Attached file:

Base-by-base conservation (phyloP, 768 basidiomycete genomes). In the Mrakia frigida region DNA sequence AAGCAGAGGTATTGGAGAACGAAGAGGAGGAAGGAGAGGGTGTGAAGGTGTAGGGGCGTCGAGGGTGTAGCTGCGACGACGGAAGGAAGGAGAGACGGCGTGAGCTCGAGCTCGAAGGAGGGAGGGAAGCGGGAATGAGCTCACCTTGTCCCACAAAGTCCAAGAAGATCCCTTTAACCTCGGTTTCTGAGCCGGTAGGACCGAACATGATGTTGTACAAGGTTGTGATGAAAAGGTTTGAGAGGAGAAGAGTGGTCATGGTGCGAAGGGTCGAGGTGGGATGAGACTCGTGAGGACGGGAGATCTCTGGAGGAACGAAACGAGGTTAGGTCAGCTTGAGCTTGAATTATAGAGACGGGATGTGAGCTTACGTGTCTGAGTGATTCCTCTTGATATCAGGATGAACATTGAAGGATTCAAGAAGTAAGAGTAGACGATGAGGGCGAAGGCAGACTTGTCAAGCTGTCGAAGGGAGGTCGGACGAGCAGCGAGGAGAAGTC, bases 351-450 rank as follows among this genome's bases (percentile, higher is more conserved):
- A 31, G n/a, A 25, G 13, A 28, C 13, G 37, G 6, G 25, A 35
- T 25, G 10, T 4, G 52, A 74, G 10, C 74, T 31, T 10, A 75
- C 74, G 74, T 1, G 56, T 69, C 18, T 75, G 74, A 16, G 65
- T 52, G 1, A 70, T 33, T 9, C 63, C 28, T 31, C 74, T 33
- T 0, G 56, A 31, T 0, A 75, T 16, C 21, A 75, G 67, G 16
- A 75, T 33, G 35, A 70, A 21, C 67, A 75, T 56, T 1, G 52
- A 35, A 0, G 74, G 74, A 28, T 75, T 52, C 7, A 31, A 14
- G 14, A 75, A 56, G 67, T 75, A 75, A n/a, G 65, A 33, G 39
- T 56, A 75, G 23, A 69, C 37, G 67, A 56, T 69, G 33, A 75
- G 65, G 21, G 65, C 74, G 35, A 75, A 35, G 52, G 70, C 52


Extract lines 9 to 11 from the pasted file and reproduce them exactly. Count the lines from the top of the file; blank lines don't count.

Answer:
- G 14, A 75, A 56, G 67, T 75, A 75, A n/a, G 65, A 33, G 39
- T 56, A 75, G 23, A 69, C 37, G 67, A 56, T 69, G 33, A 75
- G 65, G 21, G 65, C 74, G 35, A 75, A 35, G 52, G 70, C 52